A few more off the grinder

Thread starter #1

godogs57

Senior Member
Here are four recent blades that were mailed out this month. Hope you enjoy looking. Gotta get back to the shop...thanks for looking.

This is a forged 01 carbon steel blade with stabilized spalted silver maple handles from the Netherlands. Its one of my EDC (every day carry)designs. Love the carbon steel...she sharpened up quickly and with no issues.
GON EDC spalted.jpg

This is another Canadian Skinner blade headed out. CPM154 stainless with a stabilized burl walnut handle. Sharp as always. Getting a ton of positive feedback on this timeless design!
GON Canadian Skinner.jpg

I seem to be getting a good number of orders for this blade and steel combination. Desert ironwood handles and damascus steel....I think it "clicks".
GON T&B.jpg

Finally, this blade is a favorite of mine...it is a good working knife design...fits your hand well. CPM154 stainless and exhibition grade desert ironwood. Sorry for the quality of the photo as the blade was over exposed in the pic.

GON Dan's knife.jpg
 
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Redbow

Senior Member
Fine work I like them all too...My favorite is the damascus steel...
 

Head East

Senior Member
Man those are sweet. I do like the spalted silver maple handle. And yes, the ironwood and damascus does “click”. Lol.

Would you explain the term...stabilized?

Nicely done!
 
Mighty fine! Love that ironwood!
 
Thread starter #8

godogs57

Senior Member
Man those are sweet. I do like the spalted silver maple handle. And yes, the ironwood and damascus does “click”. Lol.

Would you explain the term...stabilized?

Nicely done!
Sure, be glad to. The wood is stabilized by immersing it in an acrylic resin, ensuring each cell is infused with the resin. This is usually done by vacuum...pulling the air out of the individual cells and replacing it with resin over a set period of time. The resin infused wood is then heated to a specific temperature to harden it. The wood will not rot at that point and shrinking/swelling is reduced to almost nil. The resin can be clear or colored depending on what you want.
Additionally, many woods do not need stabilizing, mainly woods that are considered “oily”. For example, desert ironwood, snake wood, cocobolo are oily woods...no need to stabilize or even spray a finish on them...just sand down and polish. The desert ironwood in my pic was hand sanded down to 2500 grit and then polished with wax.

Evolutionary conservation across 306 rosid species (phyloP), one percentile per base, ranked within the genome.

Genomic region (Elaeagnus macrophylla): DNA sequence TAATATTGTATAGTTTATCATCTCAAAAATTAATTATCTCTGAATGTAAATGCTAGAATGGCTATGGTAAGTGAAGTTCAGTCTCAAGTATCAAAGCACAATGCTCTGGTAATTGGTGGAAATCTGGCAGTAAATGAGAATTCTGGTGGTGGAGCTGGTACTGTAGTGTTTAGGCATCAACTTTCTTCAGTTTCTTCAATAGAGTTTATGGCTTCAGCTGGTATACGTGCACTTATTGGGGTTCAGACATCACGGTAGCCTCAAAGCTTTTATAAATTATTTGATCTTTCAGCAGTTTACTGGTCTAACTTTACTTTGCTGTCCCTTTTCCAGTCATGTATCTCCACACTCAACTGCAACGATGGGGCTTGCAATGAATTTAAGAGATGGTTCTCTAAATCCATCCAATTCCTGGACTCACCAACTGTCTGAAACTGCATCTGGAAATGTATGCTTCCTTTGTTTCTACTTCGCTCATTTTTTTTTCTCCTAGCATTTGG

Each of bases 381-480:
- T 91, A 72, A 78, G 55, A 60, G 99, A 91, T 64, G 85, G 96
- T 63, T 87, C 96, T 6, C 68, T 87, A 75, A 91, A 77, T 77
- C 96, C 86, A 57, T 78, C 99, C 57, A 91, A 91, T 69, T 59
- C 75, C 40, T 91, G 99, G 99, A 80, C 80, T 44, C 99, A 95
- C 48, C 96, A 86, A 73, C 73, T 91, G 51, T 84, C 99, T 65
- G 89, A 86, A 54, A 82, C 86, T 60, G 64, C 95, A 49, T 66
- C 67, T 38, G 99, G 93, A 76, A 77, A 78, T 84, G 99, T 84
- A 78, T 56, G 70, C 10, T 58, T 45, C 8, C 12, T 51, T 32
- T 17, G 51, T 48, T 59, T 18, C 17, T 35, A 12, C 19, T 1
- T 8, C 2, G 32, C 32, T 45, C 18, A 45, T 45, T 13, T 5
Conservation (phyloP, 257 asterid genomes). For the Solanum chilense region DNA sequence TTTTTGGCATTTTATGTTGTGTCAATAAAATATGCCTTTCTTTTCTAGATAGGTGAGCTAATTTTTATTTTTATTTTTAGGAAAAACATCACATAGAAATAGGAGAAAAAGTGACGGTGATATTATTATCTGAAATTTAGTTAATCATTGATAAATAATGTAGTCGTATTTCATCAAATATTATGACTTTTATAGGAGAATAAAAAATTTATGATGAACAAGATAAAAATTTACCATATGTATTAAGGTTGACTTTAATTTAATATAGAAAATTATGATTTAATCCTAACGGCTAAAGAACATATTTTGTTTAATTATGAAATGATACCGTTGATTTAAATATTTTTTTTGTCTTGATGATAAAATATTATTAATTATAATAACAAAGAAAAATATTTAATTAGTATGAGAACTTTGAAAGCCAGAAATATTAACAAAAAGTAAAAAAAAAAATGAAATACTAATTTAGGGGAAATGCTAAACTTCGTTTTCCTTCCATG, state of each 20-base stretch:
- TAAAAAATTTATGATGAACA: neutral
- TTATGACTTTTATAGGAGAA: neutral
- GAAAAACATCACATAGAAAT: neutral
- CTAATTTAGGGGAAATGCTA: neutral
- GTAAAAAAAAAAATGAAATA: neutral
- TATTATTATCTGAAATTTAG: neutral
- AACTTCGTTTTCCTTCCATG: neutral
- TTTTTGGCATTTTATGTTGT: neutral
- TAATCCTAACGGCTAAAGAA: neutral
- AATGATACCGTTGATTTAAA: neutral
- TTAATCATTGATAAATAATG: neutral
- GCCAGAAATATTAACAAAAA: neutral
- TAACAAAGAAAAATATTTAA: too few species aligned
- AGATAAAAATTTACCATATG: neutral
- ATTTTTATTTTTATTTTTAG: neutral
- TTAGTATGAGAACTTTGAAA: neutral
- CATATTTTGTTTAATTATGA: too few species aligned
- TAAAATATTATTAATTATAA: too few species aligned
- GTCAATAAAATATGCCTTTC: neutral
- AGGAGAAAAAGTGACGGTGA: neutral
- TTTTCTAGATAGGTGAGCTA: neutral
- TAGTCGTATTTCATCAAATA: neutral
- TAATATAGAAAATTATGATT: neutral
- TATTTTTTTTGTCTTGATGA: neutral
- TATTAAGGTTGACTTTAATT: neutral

Head East

Senior Member
Interesting! Would the very closely grained woods need a longer period in the vacuum process, or does it matter? Further, are there specific resins for specific woods?

What is your favorite wood to use as handles? Aesthetically, i seem yo favor the look of the lighter wood with darker “veins”, if thats the correct terminology.

Again, really nice workmanship.
 

pacecars

Senior Member
The ironwood handled knife arrived today and as great as it looks in the picture it pales In comparison to the way it looks in person. It is stunning. Thanks Hank! Outstanding work
 
Thread starter #12

godogs57

Senior Member
Interesting! Would the very closely grained woods need a longer period in the vacuum process, or does it matter? Further, are there specific resins for specific woods?

What is your favorite wood to use as handles? Aesthetically, i seem yo favor the look of the lighter wood with darker “veins”, if thats the correct terminology.

Again, really nice workmanship.
There are hundreds of resins out there that can be used. The “serious” wood stabilization folks out there are usually hesitant to reveal which one they use. Sort of like asking Coke for their formula. The gentleman I've used for years has spent over twenty years perfecting his particular resin recipe and refuses to divulge where he gets it from...and we’re friends! Your major stabilizers will have different resins for different woods or situations. They also have better equipment than the backyard, or hobby, wood stabilizer. You have to have the necessary equipment that can create a pretty significant vacuum, which ensures 100% of the cells, or pores, are filled with resin. The average joe generally does not, or can not, obtain that type of equipment that the big boys use.

My first choice in handle material is highly figured, light colored, desert ironwood, or highly figured stabilized walnut. Another wood, kind of new on the scene, is gidgee and the figured stuff will knock your socks off...it’s terrific. I also love snake wood. Gorgeous stuff, and said to be the rarest wood in the world.
 

Head East

Senior Member
Thanks for the insight. im not even an average joe, No worries on me stealing the secret formula.

All i know is you do really nice work. Been showin SBM all the nice work you do... she hasnt caught the drift yet. 😬.
 
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